Article By Joanne McIntyre
A key focus for Sandvik Materials Technology in recent years has been educating customers about the advantages to be gained by specifying H&I tubing in higher alloy grades.
“While a significant segment of the H&I business is perfectly well serviced with standard materials such as 316L and 304L, many applications would be better served by upgrading to a higher alloy. Examples include, for instance, SAF 2507TM, 254 SMO*, SAN60, or other higher alloys. Upgrading to these alloys will save the customer money in the long term by negating the need for maintenance. We refer to this strategy as sustainable purchasing. We’ve already seen many of our customers successfully go down this path; they are not chasing the cheapest solutions to achieve a short term purchasing target gain, but are focusing on the lifecycle cost within their maintenance departments. We work closely with both customers and directly with end-users to explain how much they can save by upgrading their H&I tubing to a higher alloy.”
Streamlining the supply chain
In addition to the emphasis of moving from standard to special grades, Sandvik is currently developing a revolutionary new grade which will be released commercially next year.
Andreas explained that many of their H&I tubing customers are forced by necessity to stock several grades of tubing; a standard grade such as 316L, and speciality higher alloy grades for the most demanding areas of their application. Higher alloyed grades include 904L, SAF 2507TM, 254 SMO*, Alloy 625 (Sanicro® 60), and Alloy 400. Sandvik is adamant that their new grade – a SANICRO grade – will change all this.
“Maintaining a range of speciality alloys is, of course, quite an expensive option for end-users. Our new alloy, due to be released in spring 2020, will enable customers to replace their entire special stock with just one grade. It will result in many advantages including more streamlined stocks, greater flexibility, and improved availability. It’s going to be a game-changing development and the results so far are very promising. We honestly expect this new grade to streamline the entire supply chain.”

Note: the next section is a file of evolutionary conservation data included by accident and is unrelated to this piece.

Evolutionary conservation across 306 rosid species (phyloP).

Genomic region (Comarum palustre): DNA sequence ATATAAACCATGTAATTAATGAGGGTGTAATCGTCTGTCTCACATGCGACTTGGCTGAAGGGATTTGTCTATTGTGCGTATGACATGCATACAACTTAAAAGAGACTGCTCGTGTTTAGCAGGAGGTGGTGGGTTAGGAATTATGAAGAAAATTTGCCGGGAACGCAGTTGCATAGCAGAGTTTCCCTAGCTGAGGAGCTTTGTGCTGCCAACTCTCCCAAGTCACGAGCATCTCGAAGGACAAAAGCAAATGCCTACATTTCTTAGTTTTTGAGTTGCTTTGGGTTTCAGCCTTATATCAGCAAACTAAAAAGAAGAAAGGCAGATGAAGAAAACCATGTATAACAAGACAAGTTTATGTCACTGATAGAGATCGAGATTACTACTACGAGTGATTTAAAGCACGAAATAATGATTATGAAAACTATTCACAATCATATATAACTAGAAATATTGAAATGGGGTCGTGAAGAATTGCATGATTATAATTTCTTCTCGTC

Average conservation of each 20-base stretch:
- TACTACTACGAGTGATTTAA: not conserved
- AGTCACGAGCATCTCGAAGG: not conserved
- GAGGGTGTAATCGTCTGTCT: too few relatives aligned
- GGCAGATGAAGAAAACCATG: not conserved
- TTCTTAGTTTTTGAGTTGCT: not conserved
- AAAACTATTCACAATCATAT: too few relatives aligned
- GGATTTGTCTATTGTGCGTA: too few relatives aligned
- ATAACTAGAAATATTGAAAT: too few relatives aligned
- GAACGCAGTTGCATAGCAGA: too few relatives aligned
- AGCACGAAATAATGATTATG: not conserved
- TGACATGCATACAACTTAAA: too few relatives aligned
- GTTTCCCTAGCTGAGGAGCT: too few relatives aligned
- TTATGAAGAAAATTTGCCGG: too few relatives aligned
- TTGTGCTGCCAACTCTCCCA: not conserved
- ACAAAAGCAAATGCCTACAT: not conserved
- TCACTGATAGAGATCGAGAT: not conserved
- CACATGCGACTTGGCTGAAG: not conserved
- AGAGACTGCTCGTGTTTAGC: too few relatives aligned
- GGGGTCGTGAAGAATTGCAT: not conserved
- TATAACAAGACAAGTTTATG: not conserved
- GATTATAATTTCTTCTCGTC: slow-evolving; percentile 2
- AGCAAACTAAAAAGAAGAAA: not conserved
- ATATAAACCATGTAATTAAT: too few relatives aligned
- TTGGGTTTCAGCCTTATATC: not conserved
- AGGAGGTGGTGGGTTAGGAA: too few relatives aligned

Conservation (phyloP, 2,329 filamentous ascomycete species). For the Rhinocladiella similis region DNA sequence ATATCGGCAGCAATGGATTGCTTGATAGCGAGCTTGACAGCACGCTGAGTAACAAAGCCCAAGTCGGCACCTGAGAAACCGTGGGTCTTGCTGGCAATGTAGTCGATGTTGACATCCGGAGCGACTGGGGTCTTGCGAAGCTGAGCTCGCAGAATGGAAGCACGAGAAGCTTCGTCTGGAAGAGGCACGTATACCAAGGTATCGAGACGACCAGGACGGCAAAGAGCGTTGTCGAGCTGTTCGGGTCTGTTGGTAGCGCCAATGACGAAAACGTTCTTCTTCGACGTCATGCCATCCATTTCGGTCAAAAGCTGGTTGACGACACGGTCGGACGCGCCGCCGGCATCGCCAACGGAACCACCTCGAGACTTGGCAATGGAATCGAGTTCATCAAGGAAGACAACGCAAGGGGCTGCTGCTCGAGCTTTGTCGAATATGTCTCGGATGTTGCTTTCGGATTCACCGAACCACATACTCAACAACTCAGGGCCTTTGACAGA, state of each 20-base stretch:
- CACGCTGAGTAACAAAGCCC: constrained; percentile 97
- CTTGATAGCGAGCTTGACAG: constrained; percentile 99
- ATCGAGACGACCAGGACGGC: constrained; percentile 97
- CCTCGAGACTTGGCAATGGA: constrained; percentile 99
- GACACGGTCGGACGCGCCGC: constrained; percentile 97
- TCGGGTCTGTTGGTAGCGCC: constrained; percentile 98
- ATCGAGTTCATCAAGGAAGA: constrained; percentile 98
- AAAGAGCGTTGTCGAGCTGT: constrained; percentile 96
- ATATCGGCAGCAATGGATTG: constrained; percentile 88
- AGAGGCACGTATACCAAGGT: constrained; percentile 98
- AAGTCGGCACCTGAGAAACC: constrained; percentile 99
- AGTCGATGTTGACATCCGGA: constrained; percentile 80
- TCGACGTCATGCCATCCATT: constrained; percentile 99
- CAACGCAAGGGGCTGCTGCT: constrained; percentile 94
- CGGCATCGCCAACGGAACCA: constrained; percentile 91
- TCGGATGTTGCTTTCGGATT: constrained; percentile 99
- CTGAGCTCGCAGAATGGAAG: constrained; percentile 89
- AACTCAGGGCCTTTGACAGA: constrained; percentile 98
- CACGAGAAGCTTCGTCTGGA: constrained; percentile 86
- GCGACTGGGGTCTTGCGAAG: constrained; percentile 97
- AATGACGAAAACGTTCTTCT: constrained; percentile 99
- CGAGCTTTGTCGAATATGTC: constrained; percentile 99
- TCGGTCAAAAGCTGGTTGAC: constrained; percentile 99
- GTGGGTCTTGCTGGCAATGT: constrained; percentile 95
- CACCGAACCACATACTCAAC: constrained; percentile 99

The new alloy will initially be available in seamless tubes ranging from 6 to 32mm. “It’s a potential replacement for all of the higher grades, with the exception of SAF 2507TM.”
Markets: key applications
While the hydrocarbon sector has traditionally been a strong market for H&I tubing, demand is continuing to diversify, explains Andreas. “There are still plenty of oil and gas projects, but we are also pleased to have seen a steady increase in offshore windfarms which require higher alloys as well as an increase in renewable energy overall.”
The growth in renewables extends beyond the energy sector, Andreas continues. “Within the automotive industry, there is increased demand for H&I tubing, particularly for alternative fuel vehicles and more fuel-efficient vehicles. At this stage no single new market is leading, there is steady growth across all of them.”
Strong Asian market
Although the European market has flattened somewhat, Andreas explained that growth in India, Asia and China is continuing strongly. In July, Sandvik opened a state-of-the-art coiled tubing line for premium grades of seamless stainless-steel products in smaller dimensions at its Zhenjiang tube mill near Shanghai, China. The manufacturing of longer lengths of locally produced, weld-free coiled tubing will enable customers in the Asia-Pacific region to receive deliveries within 28 days, instead of waiting four to six months for longer length reels to arrive from abroad. The company has seen rising demand on projects within chemical processing, oil and gas, alternative energy, and other industries, for urgent local supplies of coiled tubing. Initially, the focus will be on Sandvik 3R60™ (ASTM TP 316/316L) tubing—an austenitic chromium-nickel steel with a minimum of 2.6% molybdenum and low carbon content—in outer diameters from 6.0 to 14 mm.
“India also continues to be a strong market for H&I tubing. The country has huge government-funded projects for infrastructure development underway across the country which is driving demand. Indians are also using an increasing number of CNG-fuelled cars, which is driving demand.”